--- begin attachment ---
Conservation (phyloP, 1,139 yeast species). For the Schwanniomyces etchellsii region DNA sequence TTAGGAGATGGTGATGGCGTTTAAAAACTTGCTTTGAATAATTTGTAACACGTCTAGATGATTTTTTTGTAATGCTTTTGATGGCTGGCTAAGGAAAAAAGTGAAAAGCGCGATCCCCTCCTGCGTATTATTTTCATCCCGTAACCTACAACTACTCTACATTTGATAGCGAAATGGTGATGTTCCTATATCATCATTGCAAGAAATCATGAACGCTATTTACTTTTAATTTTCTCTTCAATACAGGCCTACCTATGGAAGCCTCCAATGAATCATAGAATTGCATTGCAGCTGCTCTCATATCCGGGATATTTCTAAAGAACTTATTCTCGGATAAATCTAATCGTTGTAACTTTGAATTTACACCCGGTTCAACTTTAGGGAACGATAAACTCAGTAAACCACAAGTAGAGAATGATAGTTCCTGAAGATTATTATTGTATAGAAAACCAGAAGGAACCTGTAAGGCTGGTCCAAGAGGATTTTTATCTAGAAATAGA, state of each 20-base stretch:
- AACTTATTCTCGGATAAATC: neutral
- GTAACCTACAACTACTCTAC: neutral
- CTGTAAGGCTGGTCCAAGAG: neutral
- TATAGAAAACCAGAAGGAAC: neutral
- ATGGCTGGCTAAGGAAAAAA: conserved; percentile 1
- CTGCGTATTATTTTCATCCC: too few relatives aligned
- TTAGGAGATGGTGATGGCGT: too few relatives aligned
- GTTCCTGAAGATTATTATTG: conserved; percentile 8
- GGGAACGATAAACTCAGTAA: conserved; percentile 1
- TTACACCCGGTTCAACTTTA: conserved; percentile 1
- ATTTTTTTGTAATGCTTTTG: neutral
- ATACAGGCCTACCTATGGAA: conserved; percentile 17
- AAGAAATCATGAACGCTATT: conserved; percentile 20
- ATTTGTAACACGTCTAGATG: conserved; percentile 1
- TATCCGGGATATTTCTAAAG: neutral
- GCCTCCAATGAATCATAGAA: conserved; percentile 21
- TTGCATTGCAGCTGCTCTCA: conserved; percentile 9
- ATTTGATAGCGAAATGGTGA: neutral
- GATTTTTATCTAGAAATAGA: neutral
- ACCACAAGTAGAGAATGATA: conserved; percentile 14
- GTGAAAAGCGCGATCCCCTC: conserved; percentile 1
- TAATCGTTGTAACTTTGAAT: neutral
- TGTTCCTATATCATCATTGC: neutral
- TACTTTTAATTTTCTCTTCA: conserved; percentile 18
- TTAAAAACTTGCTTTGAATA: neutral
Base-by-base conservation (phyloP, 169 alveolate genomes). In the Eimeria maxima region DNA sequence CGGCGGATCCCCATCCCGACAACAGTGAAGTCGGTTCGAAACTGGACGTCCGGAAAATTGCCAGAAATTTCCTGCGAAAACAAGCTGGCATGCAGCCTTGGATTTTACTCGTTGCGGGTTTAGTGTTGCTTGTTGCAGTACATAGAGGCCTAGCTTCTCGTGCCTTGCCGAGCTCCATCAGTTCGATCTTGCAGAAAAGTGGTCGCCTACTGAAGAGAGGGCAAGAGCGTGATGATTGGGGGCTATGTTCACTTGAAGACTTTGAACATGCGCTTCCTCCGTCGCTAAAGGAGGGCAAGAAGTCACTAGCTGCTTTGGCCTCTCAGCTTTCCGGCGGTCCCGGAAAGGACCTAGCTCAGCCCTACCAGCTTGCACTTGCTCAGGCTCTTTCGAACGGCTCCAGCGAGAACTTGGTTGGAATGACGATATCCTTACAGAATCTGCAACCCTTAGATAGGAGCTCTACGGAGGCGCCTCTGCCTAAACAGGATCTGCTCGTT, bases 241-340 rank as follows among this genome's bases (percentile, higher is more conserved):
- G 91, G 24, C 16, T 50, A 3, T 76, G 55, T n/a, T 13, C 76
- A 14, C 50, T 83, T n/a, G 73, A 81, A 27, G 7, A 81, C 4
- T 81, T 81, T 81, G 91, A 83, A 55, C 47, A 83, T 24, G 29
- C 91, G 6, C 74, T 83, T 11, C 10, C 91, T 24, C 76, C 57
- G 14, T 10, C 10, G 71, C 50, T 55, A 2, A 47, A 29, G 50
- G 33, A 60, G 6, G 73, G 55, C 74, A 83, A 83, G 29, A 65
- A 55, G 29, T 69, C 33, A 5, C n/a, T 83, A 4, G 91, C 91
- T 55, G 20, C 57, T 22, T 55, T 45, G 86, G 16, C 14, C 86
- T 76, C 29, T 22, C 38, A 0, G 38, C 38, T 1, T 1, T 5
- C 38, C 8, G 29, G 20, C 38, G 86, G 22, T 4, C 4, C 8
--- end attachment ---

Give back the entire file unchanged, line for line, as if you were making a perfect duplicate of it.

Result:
Conservation (phyloP, 1,139 yeast species). For the Schwanniomyces etchellsii region DNA sequence TTAGGAGATGGTGATGGCGTTTAAAAACTTGCTTTGAATAATTTGTAACACGTCTAGATGATTTTTTTGTAATGCTTTTGATGGCTGGCTAAGGAAAAAAGTGAAAAGCGCGATCCCCTCCTGCGTATTATTTTCATCCCGTAACCTACAACTACTCTACATTTGATAGCGAAATGGTGATGTTCCTATATCATCATTGCAAGAAATCATGAACGCTATTTACTTTTAATTTTCTCTTCAATACAGGCCTACCTATGGAAGCCTCCAATGAATCATAGAATTGCATTGCAGCTGCTCTCATATCCGGGATATTTCTAAAGAACTTATTCTCGGATAAATCTAATCGTTGTAACTTTGAATTTACACCCGGTTCAACTTTAGGGAACGATAAACTCAGTAAACCACAAGTAGAGAATGATAGTTCCTGAAGATTATTATTGTATAGAAAACCAGAAGGAACCTGTAAGGCTGGTCCAAGAGGATTTTTATCTAGAAATAGA, state of each 20-base stretch:
- AACTTATTCTCGGATAAATC: neutral
- GTAACCTACAACTACTCTAC: neutral
- CTGTAAGGCTGGTCCAAGAG: neutral
- TATAGAAAACCAGAAGGAAC: neutral
- ATGGCTGGCTAAGGAAAAAA: conserved; percentile 1
- CTGCGTATTATTTTCATCCC: too few relatives aligned
- TTAGGAGATGGTGATGGCGT: too few relatives aligned
- GTTCCTGAAGATTATTATTG: conserved; percentile 8
- GGGAACGATAAACTCAGTAA: conserved; percentile 1
- TTACACCCGGTTCAACTTTA: conserved; percentile 1
- ATTTTTTTGTAATGCTTTTG: neutral
- ATACAGGCCTACCTATGGAA: conserved; percentile 17
- AAGAAATCATGAACGCTATT: conserved; percentile 20
- ATTTGTAACACGTCTAGATG: conserved; percentile 1
- TATCCGGGATATTTCTAAAG: neutral
- GCCTCCAATGAATCATAGAA: conserved; percentile 21
- TTGCATTGCAGCTGCTCTCA: conserved; percentile 9
- ATTTGATAGCGAAATGGTGA: neutral
- GATTTTTATCTAGAAATAGA: neutral
- ACCACAAGTAGAGAATGATA: conserved; percentile 14
- GTGAAAAGCGCGATCCCCTC: conserved; percentile 1
- TAATCGTTGTAACTTTGAAT: neutral
- TGTTCCTATATCATCATTGC: neutral
- TACTTTTAATTTTCTCTTCA: conserved; percentile 18
- TTAAAAACTTGCTTTGAATA: neutral
Base-by-base conservation (phyloP, 169 alveolate genomes). In the Eimeria maxima region DNA sequence CGGCGGATCCCCATCCCGACAACAGTGAAGTCGGTTCGAAACTGGACGTCCGGAAAATTGCCAGAAATTTCCTGCGAAAACAAGCTGGCATGCAGCCTTGGATTTTACTCGTTGCGGGTTTAGTGTTGCTTGTTGCAGTACATAGAGGCCTAGCTTCTCGTGCCTTGCCGAGCTCCATCAGTTCGATCTTGCAGAAAAGTGGTCGCCTACTGAAGAGAGGGCAAGAGCGTGATGATTGGGGGCTATGTTCACTTGAAGACTTTGAACATGCGCTTCCTCCGTCGCTAAAGGAGGGCAAGAAGTCACTAGCTGCTTTGGCCTCTCAGCTTTCCGGCGGTCCCGGAAAGGACCTAGCTCAGCCCTACCAGCTTGCACTTGCTCAGGCTCTTTCGAACGGCTCCAGCGAGAACTTGGTTGGAATGACGATATCCTTACAGAATCTGCAACCCTTAGATAGGAGCTCTACGGAGGCGCCTCTGCCTAAACAGGATCTGCTCGTT, bases 241-340 rank as follows among this genome's bases (percentile, higher is more conserved):
- G 91, G 24, C 16, T 50, A 3, T 76, G 55, T n/a, T 13, C 76
- A 14, C 50, T 83, T n/a, G 73, A 81, A 27, G 7, A 81, C 4
- T 81, T 81, T 81, G 91, A 83, A 55, C 47, A 83, T 24, G 29
- C 91, G 6, C 74, T 83, T 11, C 10, C 91, T 24, C 76, C 57
- G 14, T 10, C 10, G 71, C 50, T 55, A 2, A 47, A 29, G 50
- G 33, A 60, G 6, G 73, G 55, C 74, A 83, A 83, G 29, A 65
- A 55, G 29, T 69, C 33, A 5, C n/a, T 83, A 4, G 91, C 91
- T 55, G 20, C 57, T 22, T 55, T 45, G 86, G 16, C 14, C 86
- T 76, C 29, T 22, C 38, A 0, G 38, C 38, T 1, T 1, T 5
- C 38, C 8, G 29, G 20, C 38, G 86, G 22, T 4, C 4, C 8